In a still image taken during Taunt's production photographer Anne Noble captures Alison Maclean: barefoot, perched on a crate in a wheelbarrow, the young filmmaker levels her camera at the action beyond Noble's frame. Behind her, producer Bridget Ikin grips the handles of the barrow, ready to push. It's a great shot. Not only does it reflect a hearty do-it-yourself attitude, but it marks the beginning of a significant collaboration in New Zealand film: Ikin produced Maclean's highly acclaimed short Kitchen Sink (1989) and her first feature Crush (1992) as well as TV drama Talkback (1987).
Taunt was made during Alison McLean's final year at Elam art school in Auckland. "My concept of the film and my working script changed constantly in the process of shooting it" she explains in an article in journal Alternative Cinema. It was her first short film and she took all the main roles, an experience she describes as "mentally and physically draining."
The taunting of the film's title works on many levels. At its most simple, actor Rangikawhina Chadwick taunts himself as he/she follows him/herself through the streets in a peculiar game of hunter and hunted. In the opening shot a woman emerges from the sea and gets dressed on the beach. The audience is placed as voyeur, but at the end of the sequence there is a fleeting glimpse of someone else watching. Someone, one suspects, with not-so-honourable intentions. While this initial image is troubled with menace, there is plenty of playful taunting. Two chickens are egged on ... a fight looms. When dropped, however, they cluck off happily. Taunting doesn't always pan out as expected.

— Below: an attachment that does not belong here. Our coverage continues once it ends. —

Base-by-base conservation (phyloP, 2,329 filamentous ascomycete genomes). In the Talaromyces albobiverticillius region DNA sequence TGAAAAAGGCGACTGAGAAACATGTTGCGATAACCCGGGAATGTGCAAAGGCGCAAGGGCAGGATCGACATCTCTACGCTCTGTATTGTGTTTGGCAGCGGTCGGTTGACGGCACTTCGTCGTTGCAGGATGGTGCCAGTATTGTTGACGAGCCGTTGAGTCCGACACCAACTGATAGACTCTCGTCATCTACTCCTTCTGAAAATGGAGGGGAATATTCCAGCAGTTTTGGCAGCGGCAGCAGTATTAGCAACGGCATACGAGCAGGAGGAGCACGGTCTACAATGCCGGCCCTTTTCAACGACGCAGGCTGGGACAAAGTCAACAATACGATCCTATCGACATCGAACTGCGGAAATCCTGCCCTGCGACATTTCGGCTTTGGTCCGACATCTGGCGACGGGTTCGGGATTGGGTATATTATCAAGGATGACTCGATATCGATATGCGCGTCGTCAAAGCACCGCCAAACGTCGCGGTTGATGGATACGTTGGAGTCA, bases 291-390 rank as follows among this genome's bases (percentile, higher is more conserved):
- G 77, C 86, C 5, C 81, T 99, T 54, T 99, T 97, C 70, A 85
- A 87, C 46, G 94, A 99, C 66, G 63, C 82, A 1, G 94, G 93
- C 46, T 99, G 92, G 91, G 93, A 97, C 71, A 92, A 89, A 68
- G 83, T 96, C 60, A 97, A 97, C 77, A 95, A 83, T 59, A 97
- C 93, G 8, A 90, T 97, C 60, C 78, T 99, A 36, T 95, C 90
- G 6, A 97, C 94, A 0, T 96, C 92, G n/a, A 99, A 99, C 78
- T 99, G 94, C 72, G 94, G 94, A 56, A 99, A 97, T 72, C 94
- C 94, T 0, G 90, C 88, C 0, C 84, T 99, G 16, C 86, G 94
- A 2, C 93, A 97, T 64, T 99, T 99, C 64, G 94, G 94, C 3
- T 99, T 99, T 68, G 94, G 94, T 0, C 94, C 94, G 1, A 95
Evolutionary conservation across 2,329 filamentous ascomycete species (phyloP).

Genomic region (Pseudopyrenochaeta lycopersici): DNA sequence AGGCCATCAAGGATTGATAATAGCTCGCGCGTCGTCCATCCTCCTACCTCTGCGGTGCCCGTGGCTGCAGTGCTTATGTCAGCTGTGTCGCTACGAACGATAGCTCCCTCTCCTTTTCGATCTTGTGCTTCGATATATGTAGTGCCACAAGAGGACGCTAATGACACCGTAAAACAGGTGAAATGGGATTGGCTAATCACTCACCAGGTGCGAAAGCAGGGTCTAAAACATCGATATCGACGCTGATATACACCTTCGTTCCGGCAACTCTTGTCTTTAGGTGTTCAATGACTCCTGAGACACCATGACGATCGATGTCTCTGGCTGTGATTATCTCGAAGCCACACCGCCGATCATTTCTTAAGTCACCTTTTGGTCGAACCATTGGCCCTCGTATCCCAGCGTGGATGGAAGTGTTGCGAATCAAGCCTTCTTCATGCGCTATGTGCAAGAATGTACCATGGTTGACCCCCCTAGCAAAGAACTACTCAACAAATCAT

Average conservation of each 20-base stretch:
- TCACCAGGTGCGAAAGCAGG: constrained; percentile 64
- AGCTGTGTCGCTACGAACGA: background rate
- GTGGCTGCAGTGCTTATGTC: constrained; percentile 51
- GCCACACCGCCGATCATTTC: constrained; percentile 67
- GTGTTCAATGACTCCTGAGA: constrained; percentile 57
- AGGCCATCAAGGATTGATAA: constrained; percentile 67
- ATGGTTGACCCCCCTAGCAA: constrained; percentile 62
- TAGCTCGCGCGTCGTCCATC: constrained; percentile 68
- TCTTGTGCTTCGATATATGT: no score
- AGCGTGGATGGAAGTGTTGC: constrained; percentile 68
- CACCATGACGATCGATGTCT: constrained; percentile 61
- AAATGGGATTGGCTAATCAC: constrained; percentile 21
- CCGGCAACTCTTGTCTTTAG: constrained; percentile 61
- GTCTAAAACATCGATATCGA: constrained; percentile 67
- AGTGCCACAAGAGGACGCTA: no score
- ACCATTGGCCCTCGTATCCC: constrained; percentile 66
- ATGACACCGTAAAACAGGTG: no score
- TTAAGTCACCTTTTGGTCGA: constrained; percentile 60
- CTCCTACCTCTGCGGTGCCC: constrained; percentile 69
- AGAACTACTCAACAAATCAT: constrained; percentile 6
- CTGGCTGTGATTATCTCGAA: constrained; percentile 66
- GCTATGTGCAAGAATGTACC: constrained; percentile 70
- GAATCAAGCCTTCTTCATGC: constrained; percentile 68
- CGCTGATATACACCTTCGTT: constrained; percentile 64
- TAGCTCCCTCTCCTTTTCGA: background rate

Broad in its scope, Taunt's narrative is loose. While it gives a decisive nod to the thriller (a chase is sustained for the most part of the film's 17 minutes) it never offers a satisfying 'climax'; it is more of an exploration of how meaning is constructed through images. Maclean writes "I am interested in the idea of the clumsy metaphor - the symbol which represents something, imperfectly."
In a contemporary review in Cantrills Filmnotes Roger Horrocks praised the film as a "remarkable first film", and as "a challenging political film and the expression of a deep feeling for the film medium itself." Dotted with understated intrigue Taunt is a promising opening. It provokes questions about sexuality and identity, and canvasses ideas which thread through Maclean's later work.